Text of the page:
The Fascination of Birds: From the Albatross to the Yellowthroat by William Young is a collection of essays on 99 different types of birds. These easy-to-read stories are short but well researched. They include a mix of folklore, science, and even some conservation information.
This book is definitely a lighter read but that doesn’t take any of the fun away from it. In fact, the short, concise essays are a reprieve from deep, technical, and often disheartening books on conservation and habitat destruction I’ve been currently reading.
Flip to any chapter at random and you can enjoy a quick overview on a family of birds and what makes them interesting. I happened to flip to #29, the Fairy-Wren and was rewarded with information on these energetic, brightly-colored birds; birds completely unrelated to the wrens we are familiar with in North America. In this essay, Young discusses “furgling”, which basically means that fairy-wrens are as promiscuous as they are beautiful.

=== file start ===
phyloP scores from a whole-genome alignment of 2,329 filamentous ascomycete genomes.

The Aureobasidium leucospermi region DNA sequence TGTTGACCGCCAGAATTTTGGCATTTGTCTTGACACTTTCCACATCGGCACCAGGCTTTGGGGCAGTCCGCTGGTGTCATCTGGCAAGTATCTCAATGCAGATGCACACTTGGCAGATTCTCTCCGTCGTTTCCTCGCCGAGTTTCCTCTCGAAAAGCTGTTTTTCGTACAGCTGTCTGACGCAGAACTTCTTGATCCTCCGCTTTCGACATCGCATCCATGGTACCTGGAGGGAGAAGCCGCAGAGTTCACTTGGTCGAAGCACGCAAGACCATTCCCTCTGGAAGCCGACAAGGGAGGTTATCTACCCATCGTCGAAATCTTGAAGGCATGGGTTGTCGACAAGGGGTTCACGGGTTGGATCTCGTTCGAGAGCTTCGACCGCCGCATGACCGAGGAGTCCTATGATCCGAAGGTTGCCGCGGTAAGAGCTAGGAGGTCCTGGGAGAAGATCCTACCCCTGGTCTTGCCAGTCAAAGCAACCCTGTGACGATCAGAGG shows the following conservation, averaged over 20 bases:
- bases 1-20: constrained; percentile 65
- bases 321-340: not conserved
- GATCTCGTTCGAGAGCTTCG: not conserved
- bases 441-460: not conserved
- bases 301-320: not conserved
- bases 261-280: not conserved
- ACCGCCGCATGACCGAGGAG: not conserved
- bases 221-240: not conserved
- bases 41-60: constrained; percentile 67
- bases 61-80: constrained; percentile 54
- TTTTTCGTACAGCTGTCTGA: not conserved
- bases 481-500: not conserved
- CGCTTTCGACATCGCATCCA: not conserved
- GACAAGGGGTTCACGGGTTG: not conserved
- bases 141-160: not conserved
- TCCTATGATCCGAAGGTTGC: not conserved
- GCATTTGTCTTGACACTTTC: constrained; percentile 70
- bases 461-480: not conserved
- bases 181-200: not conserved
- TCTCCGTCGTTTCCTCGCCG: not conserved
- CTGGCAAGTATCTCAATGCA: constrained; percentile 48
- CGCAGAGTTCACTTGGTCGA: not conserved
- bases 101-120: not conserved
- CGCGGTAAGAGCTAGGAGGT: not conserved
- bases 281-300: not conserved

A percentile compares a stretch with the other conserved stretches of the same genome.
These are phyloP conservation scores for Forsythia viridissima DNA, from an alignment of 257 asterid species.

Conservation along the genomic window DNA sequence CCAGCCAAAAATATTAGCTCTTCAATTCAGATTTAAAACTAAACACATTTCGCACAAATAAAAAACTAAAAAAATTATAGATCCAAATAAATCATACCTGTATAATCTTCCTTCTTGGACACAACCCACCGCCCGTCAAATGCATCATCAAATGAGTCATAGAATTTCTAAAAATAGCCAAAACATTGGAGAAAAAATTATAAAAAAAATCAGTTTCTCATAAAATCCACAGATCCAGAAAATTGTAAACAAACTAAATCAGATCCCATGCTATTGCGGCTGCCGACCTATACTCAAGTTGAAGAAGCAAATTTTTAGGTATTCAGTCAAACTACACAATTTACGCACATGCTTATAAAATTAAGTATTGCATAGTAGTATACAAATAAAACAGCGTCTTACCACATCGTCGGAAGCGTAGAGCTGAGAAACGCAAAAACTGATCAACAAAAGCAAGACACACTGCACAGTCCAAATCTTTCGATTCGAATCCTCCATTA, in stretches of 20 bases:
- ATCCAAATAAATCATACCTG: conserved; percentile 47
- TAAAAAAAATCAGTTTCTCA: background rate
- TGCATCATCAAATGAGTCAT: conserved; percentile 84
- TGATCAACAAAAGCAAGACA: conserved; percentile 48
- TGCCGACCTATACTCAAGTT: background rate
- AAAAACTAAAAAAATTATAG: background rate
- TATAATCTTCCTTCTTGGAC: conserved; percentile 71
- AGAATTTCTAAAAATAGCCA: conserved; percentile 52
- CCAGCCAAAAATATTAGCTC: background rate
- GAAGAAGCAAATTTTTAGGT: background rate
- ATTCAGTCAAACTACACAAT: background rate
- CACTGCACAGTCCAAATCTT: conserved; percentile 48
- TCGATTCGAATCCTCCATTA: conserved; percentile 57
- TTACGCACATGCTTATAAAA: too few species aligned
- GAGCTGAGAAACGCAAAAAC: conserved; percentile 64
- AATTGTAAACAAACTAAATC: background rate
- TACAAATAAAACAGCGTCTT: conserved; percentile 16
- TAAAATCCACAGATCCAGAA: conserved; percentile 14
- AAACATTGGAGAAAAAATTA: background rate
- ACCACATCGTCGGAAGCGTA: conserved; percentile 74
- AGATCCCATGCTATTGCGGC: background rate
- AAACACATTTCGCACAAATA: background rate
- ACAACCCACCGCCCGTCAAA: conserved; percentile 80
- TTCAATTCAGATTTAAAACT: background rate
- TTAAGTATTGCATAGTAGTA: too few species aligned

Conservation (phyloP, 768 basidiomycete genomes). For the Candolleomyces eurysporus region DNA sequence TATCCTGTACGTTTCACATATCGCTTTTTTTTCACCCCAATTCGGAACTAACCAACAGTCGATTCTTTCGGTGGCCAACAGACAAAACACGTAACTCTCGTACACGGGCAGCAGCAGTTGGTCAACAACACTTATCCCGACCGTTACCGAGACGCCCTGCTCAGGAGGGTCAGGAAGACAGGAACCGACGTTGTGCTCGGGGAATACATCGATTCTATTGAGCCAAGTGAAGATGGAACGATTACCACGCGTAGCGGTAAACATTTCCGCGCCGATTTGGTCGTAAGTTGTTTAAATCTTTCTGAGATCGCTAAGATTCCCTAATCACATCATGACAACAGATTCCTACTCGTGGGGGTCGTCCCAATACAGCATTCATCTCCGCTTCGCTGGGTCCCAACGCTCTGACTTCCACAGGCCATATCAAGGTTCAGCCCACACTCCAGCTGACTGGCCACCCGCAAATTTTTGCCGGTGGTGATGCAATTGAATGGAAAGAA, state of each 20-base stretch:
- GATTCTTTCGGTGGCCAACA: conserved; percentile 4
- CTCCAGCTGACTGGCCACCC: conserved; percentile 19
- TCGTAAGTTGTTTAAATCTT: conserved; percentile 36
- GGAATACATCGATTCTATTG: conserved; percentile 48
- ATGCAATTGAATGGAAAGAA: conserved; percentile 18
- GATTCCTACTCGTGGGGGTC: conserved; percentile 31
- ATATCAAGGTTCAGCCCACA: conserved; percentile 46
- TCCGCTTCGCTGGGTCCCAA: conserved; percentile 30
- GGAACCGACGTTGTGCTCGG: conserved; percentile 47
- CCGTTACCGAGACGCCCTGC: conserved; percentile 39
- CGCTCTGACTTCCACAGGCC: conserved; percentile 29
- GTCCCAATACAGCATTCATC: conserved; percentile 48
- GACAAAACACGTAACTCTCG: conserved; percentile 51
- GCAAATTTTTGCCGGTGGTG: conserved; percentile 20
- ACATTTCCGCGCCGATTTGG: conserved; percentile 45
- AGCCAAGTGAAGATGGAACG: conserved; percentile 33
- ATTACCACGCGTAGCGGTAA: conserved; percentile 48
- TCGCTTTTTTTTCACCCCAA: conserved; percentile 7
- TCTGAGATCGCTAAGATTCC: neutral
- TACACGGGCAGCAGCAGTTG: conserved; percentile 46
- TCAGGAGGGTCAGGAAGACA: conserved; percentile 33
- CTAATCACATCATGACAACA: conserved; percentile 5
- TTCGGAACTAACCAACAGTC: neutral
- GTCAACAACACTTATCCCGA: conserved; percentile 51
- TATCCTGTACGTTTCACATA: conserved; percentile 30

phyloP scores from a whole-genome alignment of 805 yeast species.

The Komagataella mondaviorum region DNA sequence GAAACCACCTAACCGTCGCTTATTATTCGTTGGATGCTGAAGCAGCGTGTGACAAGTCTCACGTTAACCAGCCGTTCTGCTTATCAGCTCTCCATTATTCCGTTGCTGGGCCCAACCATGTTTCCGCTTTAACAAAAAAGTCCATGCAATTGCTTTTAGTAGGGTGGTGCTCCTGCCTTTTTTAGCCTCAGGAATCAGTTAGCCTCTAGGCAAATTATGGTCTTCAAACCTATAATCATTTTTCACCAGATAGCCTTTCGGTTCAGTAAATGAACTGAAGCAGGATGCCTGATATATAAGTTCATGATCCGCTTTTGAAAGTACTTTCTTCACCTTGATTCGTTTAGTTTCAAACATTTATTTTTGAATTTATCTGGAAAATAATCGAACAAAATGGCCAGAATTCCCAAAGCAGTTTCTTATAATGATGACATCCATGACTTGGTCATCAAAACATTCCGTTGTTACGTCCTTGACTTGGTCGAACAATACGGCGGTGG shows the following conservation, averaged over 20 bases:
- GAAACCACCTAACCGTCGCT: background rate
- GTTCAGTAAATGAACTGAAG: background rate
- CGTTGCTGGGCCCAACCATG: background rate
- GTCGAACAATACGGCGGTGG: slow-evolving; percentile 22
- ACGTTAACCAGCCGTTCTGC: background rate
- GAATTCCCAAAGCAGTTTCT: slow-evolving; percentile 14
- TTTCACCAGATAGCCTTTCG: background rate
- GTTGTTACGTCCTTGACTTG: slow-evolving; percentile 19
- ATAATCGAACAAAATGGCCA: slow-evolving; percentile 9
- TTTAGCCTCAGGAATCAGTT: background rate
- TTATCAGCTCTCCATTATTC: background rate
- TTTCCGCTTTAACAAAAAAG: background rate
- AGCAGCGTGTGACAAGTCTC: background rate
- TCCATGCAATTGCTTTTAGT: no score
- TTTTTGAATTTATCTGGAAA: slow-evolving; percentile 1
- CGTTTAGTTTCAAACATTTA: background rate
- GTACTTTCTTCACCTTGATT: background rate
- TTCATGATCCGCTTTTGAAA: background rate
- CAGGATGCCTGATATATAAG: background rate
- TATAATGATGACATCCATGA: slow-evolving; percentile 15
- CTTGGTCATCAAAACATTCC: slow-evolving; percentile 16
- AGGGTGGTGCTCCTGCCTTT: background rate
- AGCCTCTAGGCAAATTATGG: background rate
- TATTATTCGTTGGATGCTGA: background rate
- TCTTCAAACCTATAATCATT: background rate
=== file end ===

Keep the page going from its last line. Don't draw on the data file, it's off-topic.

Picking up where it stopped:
The cultural and historical ties to birds are well-noted, especially in literature. Some examples include William Cullen Bryant’s poem about Bobolinks, Samuel Taylor Coleridge’s “Rime of the Ancient Mariner”, and poems by William Wordsworth and Emily Dickinson to name but a few.
The Fascination of Birds doesn’t really bring any crucial insight into birding or conservation and it is a bit silly and “too light” at times. But the book provides a quick and enjoyable read about how interesting and diverse birds are.
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